2)      Dr. Peikoff is justly deserving of the utmost respect.  It is not a moral crime to disagree with him on some issue.  I have done so, myself.  But, regardless of how vehemently I may have disagreed with his stance on some specific issue, I never have, nor will I ever, speak of him with anything less than the respect that he has earned.  Leonard Peikoff’s life, his work, stands nearly equal to that of Ayn Rand’s in the promotion of reason and Objectivism.  After Rand’s death, he took over as the leader of a philosophical movement which was not widely recognized and was still obscured in the scandal of the Brandens.  He built Objectivism, as a force for cultural change, into what it is today, when references to and discussion of Rand and Objectivism are a daily occurrence in the mass media and thousands of people around the country display signs and placards urging people to “Read Rand” and ask “Who is John Galt?”.  How many, who now call themselves Objectivists, discovered the works of Ayn Rand through one of the programs that are funded and administered by ARI?  How many young Students of Objectivism have enriched their lives and understanding through the many lectures and books offered and promoted by ARI?  How many new intellectuals, working diligently to spread reason and Objectivism in the culture, are where they are today because of ARI programs?  Who refused to allow the name of Objectivism and the ARI to be usurped and compromised by the likes of David Kelley?  Every one of us has Leonard Peikoff to thank. Every person who dares to call himself an Objectivist should have nothing but the profoundest respect for Leonard Peikoff and should demand nothing less from their friends and cohorts who also call themselves Objectivists.  To fail to do so is an act of injustice!

Diana Hsieh’s application of the principles of moral judgment can only be seen as highly subjective in light of these (and other) interactions.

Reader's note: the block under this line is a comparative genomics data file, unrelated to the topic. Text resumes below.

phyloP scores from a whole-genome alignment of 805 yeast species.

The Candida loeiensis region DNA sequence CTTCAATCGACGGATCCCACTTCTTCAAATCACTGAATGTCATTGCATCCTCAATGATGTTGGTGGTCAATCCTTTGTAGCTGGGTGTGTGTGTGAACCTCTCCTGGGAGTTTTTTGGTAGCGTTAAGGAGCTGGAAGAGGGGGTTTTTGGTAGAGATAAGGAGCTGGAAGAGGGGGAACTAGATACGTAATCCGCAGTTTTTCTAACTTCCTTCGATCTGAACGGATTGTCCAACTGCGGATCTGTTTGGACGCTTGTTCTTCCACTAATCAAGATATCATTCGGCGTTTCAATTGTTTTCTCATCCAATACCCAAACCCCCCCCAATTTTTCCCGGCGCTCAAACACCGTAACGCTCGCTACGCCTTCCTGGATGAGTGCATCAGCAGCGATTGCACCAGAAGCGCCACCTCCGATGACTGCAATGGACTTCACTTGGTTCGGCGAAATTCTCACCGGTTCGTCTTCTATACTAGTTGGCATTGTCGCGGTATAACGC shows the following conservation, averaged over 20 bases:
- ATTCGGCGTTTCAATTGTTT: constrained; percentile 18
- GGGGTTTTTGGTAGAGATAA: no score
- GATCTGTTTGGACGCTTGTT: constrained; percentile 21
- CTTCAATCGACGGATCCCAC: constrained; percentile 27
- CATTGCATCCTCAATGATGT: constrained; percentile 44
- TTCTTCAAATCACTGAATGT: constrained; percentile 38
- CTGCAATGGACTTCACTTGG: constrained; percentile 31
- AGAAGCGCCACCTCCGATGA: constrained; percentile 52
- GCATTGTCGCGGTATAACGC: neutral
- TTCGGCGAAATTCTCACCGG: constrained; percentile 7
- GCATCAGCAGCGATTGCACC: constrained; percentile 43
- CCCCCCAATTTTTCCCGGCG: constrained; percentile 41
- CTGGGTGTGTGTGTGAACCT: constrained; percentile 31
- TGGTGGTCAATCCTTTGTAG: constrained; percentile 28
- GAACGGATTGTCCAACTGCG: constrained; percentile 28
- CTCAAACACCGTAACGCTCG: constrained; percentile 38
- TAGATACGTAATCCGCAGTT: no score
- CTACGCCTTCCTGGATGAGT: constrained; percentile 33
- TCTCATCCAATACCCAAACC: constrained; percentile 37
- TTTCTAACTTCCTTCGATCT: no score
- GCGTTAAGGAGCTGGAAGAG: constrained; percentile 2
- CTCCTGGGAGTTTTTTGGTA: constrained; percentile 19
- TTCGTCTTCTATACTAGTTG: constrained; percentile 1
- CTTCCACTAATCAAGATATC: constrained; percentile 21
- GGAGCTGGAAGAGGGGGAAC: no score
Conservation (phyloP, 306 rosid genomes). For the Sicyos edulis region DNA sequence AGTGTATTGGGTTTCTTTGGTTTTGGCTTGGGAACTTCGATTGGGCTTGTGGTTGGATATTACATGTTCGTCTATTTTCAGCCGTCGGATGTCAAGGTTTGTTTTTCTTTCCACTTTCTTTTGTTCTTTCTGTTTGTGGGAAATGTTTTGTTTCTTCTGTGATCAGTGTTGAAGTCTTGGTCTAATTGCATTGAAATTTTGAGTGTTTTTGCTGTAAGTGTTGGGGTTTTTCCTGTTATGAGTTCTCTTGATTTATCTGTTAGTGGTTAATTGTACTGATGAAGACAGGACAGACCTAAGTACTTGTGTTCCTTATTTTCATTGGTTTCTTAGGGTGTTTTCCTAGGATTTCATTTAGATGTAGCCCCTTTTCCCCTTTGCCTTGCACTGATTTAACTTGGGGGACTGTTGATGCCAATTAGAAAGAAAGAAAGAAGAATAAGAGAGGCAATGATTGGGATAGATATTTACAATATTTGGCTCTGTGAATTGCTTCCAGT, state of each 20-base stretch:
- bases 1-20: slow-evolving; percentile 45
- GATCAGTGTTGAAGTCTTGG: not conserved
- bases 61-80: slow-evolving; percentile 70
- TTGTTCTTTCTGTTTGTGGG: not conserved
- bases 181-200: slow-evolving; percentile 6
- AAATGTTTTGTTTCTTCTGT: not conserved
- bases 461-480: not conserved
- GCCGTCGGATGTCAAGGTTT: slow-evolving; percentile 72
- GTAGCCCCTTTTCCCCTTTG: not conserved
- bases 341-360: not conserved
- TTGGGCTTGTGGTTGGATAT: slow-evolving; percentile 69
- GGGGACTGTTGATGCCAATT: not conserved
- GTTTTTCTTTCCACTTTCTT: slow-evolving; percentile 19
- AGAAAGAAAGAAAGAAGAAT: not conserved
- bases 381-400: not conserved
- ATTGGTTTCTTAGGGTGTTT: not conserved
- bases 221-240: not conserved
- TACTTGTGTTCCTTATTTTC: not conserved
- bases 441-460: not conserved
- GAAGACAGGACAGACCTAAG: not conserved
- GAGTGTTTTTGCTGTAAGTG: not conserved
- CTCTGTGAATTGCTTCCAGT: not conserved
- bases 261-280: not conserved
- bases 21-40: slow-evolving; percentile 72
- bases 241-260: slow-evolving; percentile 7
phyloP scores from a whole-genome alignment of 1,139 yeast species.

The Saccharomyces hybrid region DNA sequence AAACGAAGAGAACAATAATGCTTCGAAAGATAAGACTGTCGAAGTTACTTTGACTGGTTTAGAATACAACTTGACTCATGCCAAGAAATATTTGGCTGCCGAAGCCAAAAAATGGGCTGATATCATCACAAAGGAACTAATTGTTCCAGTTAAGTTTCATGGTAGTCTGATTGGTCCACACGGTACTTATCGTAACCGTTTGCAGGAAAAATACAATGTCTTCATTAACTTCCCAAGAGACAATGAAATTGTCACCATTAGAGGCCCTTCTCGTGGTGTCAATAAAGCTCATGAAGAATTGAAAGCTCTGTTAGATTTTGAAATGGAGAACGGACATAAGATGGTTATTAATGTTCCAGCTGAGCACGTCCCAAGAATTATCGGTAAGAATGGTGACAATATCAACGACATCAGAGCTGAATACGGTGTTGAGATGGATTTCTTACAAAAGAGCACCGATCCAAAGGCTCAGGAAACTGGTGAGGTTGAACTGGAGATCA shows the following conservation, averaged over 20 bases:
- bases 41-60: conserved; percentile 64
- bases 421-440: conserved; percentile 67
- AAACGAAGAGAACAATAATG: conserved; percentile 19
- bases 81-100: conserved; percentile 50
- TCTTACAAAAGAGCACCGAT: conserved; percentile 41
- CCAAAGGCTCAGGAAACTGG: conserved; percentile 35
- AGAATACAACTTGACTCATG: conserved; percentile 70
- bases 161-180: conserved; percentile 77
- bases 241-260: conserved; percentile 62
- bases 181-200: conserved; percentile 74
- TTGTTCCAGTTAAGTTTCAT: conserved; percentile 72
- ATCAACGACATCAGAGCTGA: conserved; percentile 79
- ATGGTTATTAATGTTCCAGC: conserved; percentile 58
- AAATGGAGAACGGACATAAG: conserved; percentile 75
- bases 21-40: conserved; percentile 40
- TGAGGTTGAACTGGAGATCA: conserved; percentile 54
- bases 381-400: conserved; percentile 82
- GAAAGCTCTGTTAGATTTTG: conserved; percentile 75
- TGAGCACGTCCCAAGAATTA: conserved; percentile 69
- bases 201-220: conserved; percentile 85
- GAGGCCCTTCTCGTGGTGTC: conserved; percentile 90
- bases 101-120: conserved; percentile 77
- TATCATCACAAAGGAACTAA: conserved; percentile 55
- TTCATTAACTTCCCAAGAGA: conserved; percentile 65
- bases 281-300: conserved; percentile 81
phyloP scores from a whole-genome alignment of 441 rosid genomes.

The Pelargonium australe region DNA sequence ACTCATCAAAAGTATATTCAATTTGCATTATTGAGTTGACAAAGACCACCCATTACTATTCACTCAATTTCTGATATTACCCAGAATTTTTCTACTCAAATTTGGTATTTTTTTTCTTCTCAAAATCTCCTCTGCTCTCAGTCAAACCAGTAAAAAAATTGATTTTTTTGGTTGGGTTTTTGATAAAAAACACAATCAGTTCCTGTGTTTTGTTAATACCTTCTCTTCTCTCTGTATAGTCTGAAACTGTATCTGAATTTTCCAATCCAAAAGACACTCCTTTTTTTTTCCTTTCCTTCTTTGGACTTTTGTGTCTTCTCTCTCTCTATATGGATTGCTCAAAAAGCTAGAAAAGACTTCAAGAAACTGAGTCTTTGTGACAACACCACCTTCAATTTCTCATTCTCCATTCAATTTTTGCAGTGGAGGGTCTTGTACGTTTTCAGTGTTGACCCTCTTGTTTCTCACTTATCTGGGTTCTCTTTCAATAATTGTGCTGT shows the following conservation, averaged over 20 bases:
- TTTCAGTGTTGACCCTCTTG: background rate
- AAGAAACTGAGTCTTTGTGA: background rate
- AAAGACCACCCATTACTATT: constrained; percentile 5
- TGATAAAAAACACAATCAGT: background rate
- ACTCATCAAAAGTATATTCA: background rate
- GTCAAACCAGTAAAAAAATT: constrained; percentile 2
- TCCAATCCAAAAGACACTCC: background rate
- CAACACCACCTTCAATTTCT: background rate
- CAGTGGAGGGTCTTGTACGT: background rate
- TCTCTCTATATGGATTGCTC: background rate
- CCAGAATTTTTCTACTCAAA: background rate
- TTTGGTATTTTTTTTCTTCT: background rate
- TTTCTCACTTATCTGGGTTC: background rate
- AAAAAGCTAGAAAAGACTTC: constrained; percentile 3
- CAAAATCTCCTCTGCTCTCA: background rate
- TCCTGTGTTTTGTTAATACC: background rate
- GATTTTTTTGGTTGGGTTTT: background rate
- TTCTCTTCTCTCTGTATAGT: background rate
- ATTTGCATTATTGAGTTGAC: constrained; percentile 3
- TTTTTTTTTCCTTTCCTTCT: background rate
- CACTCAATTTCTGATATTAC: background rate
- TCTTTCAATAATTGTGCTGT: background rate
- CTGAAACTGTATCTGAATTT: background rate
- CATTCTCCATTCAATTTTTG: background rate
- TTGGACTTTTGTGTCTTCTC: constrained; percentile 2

Her friend calls Leonard Peikoff a "deductionist philosophizer" on her Facebook profile—she calls it “expressing disagreement”.

I ask why she allows such rhetoric to go unchallenged on her wall—she refers to my question as an “invective” “drive-by shooting”, condemns me, calls me a “mega-asshole” and blocks me and anyone who had the gall to simply “like” my question.  (This was well before there was a CheckingPremises.org.  She, in her own words, "didn't know me from Adam", at that time.)

Her friend (Givens) publicly accuses Leonard Peikoff of “shooting off his mouth” in “ignorance” and says that Peikoff’s “routine” is “detrimental” to Objectivism—she calls it non-insulting criticism of ideas, not of the man.

James Valliant messages her privately to discuss what he considers public insults and disrespect toward Dr. Peikoff—she decries Valliant's "unfair attacks” against her friends.

There are so very many more concrete examples of Hsieh’s subjective and often hypocritical approach to judgment in this regard.  She chastises the use of even minor profanity by those who disagree with her and deletes and/or blocks them, while lambasting those who disagree with her, using some of the most foul-mouthed invectives I have ever seen…and I was a sailor.  But, I’ve seen those friends of hers who use profanity against those with whom she disagrees be rewarded with smiley-faces and “points of awesomeness”.  She blocks anyone who makes her angry (which isn’t hard to do) and then, when those people take their arguments out in public, she condemns them for not discussing it directly with her, after she has made it impossible, or at least very difficult, for them to do so.